Old Ed’s Crystal Ball
by Ed Reid
Good morning! That time of year again. Time to get the step-ladder out, clamber up to the loft, find the crystal ball and dust it off.
Old Moore’s Almanac was started by Theophilus Moore, a teacher who ran a classical academy just outside Dublin, some 258 years ago. Old Ed’s Crystal Ball is a rather more recent phenomenon, but let’s see what it has to say for the coming year. And I’m going to start with a certainty…
1. TAB members will continue to be optimistic
More than that. They will continue to be the most optimistic, forward-thinking, positive bunch of people to work with in the UK. No, ifs, buts or maybes – it has been a privilege to work with you all this year. Your humour, positive outlook and sheer bloody-minded determination to continue building your businesses come what may have been an inspiration.
Right, ladies and gentlemen. Into murkier waters…
2. We’ll have a new PM by this time next year
Regular readers will know that I’m no fan of Boris Johnson. But fair’s fair – travel back in time 12 months and his position was nigh-on impregnable. He’d delivered an 80 seat majority, he’d given his supporters what they’d demanded on Brexit and he’d survived his own brush with Covid.
Now? The Government is mired in accusations of sleaze, Johnson himself is fighting off allegations over ‘wallpapergate’ – or ‘cash for curtains’ – and the Labour party is ahead in the polls. We will know the result of the North Shropshire by-election by the time you read this. If that is a bad result for the Conservatives – and right now the opinion polls are suggesting it will be – then the Prime Minister’s position may be untenable. The extent of the rebellion on Tuesday night gave an indication of just how unhappy his backbenchers are.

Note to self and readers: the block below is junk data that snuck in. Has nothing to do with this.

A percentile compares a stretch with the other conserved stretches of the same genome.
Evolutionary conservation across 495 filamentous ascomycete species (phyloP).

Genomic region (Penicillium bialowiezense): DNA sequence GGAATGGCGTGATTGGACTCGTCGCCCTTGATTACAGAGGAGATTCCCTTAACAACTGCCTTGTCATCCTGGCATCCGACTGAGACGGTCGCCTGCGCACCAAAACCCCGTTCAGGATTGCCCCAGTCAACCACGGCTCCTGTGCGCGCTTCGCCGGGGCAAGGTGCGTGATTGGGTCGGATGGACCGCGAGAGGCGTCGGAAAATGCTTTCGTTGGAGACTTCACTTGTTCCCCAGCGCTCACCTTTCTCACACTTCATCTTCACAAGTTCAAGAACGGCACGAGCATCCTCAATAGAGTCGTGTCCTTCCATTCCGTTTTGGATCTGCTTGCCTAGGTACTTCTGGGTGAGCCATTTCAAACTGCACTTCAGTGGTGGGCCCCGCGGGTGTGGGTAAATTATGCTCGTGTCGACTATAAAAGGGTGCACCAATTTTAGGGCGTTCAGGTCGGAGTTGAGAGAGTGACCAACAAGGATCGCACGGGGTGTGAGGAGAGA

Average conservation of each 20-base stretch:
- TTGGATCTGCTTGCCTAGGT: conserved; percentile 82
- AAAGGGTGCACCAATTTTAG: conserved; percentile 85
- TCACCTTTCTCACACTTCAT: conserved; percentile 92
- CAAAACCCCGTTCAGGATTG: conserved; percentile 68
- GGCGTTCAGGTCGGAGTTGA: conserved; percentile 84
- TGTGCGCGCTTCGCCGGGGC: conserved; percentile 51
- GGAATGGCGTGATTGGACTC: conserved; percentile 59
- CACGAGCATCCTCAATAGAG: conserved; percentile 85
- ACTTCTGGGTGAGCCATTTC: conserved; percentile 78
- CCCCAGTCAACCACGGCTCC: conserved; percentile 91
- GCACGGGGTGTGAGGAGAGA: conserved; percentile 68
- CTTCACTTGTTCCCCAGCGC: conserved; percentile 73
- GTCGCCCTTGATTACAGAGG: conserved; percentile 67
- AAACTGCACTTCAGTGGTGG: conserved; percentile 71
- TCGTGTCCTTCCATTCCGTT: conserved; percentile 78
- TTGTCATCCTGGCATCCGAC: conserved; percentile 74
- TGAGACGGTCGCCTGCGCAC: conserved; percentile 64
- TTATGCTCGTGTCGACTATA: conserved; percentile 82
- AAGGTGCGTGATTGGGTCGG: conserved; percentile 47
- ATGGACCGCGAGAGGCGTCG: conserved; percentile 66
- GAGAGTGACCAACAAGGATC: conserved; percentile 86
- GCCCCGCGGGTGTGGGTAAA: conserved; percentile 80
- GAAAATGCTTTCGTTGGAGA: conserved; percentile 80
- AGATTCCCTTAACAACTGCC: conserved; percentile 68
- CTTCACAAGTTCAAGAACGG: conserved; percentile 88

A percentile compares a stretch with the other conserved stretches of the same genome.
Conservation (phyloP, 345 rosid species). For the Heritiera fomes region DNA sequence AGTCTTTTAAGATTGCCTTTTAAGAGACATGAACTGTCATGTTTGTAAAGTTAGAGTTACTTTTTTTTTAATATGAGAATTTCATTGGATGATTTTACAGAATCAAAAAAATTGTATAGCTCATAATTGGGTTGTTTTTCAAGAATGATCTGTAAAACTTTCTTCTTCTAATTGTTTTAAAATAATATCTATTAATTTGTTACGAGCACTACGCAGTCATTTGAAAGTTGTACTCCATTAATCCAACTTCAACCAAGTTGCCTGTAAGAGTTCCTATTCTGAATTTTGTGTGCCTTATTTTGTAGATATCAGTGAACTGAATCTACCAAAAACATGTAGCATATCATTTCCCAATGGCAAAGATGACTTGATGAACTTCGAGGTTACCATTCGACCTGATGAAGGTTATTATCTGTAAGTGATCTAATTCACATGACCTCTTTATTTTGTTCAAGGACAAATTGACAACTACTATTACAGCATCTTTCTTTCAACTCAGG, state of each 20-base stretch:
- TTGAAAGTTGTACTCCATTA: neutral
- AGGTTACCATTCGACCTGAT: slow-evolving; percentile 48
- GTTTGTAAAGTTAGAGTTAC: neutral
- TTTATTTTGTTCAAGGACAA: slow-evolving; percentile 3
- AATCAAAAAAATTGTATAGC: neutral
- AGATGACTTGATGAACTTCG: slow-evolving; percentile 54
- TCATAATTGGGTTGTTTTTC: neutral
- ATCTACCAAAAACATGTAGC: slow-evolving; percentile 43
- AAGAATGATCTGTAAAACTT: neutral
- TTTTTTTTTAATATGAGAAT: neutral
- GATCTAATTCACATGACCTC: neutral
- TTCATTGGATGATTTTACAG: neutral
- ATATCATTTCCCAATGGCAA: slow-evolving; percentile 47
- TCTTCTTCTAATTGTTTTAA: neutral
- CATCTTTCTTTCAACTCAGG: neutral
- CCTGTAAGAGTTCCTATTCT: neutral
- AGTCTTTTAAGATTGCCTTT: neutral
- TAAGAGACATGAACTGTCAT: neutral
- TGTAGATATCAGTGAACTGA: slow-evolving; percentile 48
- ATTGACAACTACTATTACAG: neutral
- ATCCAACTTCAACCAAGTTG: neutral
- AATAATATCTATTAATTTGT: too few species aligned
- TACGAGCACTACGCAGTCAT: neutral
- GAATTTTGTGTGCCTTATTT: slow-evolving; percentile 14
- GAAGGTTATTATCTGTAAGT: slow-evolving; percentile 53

Does that mean Rishi Sunak will be the next PM? Maybe not. His billionaire wife apparently claimed ‘up to £100,000 in furlough cash.’ Maybe Foreign Secretary Liz Truss will be the one sitting on a chair when the music stops…
3. Inflation will be the scourge of 2022
I’m starting this section – the pressures of Christmas, eh? – very early on Saturday morning. One of the headlines has US inflation rising to 6.8%, the highest for 40 years. German inflation hit 5.2% in November and the Bundesbank is openly speculating about it reaching 6%. Both the Biden administration and the incoming coalition under Olaf Scholz are committed to big public spending programmes, which are likely to stoke the inflationary fires even further.